[Haskell-cafe] New slogan for haskell.org
alistair at abayley.org
Mon Oct 8 16:04:36 EDT 2007
On 08/10/2007, Henning Thielemann <lemming at henning-thielemann.de> wrote:
> You cannot turn any programmer into a disciplined programmer just by
> giving him a well designed language. I you try so, they will not like to
> use that language, will leave that language as soon as possible or they
> try to adapt the language to their style of programming.
Well, I wasn't suggesting you'll create great programmers overnight,
but you might expect that their appreciation of good design might
improve after some Haskell exposure. Also, Haskell simply doesn't
support some of the things that are common causes of errors in the
enterprisey-language world. I recall reading something about one of
the most common causes of errors in novice programs being type errors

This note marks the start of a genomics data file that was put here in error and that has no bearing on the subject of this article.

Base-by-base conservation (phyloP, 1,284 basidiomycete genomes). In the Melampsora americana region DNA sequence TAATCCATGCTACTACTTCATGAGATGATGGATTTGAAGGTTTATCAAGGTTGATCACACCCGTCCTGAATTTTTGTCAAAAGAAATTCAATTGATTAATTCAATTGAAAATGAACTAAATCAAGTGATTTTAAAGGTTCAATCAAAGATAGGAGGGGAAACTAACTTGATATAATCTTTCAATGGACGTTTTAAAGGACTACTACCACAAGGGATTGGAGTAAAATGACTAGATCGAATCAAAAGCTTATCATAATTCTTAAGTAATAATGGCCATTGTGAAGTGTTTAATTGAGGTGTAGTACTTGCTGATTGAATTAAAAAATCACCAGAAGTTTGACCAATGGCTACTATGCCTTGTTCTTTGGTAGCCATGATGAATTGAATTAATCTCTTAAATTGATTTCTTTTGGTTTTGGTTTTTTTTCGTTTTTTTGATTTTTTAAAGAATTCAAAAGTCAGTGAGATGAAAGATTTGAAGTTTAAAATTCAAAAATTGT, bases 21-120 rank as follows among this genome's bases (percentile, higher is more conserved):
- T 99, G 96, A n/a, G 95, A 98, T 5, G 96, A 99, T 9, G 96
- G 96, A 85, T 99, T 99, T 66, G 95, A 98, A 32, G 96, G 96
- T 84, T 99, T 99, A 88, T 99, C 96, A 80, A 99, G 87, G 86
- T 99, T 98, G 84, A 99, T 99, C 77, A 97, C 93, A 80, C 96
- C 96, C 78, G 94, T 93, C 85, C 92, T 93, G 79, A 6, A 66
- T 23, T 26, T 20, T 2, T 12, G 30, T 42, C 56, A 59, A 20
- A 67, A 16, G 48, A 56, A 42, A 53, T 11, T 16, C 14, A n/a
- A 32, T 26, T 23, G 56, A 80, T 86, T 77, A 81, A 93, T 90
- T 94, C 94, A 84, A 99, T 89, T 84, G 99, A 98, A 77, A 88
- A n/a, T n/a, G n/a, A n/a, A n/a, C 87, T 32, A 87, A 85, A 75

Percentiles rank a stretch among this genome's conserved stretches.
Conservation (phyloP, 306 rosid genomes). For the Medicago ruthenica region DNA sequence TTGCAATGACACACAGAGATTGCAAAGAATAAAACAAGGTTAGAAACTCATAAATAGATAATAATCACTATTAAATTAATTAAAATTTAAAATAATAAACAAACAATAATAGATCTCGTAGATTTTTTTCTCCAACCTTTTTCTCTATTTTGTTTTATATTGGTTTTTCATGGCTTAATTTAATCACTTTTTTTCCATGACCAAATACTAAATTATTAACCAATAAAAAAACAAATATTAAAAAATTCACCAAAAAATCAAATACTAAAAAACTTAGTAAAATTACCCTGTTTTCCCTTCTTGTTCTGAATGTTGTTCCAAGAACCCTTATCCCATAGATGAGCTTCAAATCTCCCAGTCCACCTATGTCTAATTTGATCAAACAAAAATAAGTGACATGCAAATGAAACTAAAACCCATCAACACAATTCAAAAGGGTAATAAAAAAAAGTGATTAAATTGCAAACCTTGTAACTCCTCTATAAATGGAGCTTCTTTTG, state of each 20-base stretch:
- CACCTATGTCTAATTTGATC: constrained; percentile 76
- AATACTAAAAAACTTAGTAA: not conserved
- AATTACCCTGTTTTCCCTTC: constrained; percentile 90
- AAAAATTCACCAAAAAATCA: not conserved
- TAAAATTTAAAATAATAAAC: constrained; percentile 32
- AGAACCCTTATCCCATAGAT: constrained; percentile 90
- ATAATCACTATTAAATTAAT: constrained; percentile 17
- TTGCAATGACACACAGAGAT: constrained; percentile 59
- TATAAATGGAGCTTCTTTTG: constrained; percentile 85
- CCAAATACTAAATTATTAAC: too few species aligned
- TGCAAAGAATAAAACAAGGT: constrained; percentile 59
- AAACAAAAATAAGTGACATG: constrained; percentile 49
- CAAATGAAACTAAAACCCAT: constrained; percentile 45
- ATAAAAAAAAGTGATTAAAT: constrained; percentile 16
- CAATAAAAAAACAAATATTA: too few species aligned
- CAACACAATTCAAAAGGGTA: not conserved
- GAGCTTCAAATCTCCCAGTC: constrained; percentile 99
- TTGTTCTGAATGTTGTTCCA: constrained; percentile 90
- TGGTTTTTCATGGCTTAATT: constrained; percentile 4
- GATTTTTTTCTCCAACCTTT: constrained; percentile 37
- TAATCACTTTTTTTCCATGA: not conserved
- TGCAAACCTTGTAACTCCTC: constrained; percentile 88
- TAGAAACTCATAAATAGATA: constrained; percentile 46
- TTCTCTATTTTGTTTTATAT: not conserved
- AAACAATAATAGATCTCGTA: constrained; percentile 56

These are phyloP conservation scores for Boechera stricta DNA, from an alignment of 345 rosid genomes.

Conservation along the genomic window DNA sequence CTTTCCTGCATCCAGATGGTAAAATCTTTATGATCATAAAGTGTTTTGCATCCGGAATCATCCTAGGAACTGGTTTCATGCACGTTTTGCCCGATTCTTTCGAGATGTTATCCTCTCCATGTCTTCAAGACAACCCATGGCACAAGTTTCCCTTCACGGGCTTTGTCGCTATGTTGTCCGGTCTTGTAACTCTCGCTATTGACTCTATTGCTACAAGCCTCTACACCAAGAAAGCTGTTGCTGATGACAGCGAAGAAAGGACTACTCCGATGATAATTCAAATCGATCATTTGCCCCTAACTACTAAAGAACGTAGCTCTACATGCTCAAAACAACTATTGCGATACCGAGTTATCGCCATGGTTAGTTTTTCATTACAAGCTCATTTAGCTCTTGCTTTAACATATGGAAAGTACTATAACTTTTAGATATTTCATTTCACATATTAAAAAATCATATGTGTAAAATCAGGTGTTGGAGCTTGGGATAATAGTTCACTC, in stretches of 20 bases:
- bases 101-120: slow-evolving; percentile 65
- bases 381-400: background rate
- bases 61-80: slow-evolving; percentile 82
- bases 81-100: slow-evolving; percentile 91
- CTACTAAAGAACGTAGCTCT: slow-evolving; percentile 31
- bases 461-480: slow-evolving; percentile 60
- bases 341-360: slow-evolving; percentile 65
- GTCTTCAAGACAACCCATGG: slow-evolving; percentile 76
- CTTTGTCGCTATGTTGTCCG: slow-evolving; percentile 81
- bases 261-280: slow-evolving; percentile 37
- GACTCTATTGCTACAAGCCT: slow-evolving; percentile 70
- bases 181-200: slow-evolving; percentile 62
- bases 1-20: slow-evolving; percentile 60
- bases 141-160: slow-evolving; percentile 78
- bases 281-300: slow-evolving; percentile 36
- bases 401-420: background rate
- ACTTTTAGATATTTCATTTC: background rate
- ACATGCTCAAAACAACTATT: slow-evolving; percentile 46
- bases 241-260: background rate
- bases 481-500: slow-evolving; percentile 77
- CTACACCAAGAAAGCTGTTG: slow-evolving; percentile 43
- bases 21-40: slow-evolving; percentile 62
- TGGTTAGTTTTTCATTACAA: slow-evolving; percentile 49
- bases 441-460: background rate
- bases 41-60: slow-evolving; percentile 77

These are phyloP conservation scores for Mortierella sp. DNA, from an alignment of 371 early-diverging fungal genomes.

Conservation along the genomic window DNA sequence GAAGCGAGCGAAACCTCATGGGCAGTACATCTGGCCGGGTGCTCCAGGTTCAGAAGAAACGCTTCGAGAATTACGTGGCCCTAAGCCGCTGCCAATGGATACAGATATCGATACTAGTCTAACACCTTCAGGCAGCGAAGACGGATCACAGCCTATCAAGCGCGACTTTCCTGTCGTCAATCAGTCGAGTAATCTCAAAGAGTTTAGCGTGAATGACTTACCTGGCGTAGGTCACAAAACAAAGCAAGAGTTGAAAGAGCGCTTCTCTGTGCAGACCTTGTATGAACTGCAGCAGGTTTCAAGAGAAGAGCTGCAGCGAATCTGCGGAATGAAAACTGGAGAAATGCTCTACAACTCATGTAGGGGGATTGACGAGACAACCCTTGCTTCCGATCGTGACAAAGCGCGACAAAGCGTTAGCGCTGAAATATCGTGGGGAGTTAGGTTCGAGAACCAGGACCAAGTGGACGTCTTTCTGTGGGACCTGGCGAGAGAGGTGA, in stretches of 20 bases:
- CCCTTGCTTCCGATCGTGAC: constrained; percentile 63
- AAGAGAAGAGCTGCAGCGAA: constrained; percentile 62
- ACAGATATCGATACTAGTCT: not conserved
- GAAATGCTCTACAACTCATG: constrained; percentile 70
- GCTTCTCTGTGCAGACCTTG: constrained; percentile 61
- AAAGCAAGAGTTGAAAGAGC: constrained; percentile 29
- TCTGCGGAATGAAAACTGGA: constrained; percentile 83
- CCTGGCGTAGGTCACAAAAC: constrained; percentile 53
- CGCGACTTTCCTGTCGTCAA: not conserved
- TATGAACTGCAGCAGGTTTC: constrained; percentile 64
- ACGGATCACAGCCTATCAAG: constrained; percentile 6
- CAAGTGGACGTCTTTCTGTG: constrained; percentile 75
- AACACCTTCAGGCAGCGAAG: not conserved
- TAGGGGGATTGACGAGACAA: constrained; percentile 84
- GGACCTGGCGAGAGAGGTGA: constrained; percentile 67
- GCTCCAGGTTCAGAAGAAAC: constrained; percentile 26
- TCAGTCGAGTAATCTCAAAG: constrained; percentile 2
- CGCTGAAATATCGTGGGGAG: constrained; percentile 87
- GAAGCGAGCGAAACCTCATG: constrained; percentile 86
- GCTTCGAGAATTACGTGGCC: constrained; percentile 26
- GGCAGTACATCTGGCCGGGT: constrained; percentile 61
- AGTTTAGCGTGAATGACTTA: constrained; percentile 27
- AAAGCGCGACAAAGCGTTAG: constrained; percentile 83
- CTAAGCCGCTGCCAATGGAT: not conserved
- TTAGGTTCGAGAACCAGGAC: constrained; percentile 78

(presumably, once they'd got the program to compile i.e. there were no
syntactic errors). And I'm under the (possibly mistaken) impression
that some of the common errors non-novice programmers make are
aliasing bugs, and/or use of global variables. Does anyone have
references to studies confirming (or refuting) this?
> People who are used to weak typing will use a type like
> data Number = Int Int | Float Float | ...
> for numbers, or even String for everything, they will use numbers, where
> enumerations are more appropriate and so on.
I think that the ease with which you can create a new type in Haskell
(and derive useful classes like Enum, Show, etc) makes it more likely
that a programmer will use an appropriate domain-specific type, rather
than just reuse String, Int, or Float.
> In my experience only the other way round works: Let people use C, Perl
> and Python until they find their programs unmaintainable. Then they will
> become interested in style and discipline and programming languages which
> _support_ good style.
Well, yes. Or have them learn Haskell, and *then* C/C#/C++/Java/Perl
etc, and see if the experience for those languages is as good. I like
to think they'll come running back to Haskell's warm bosom.
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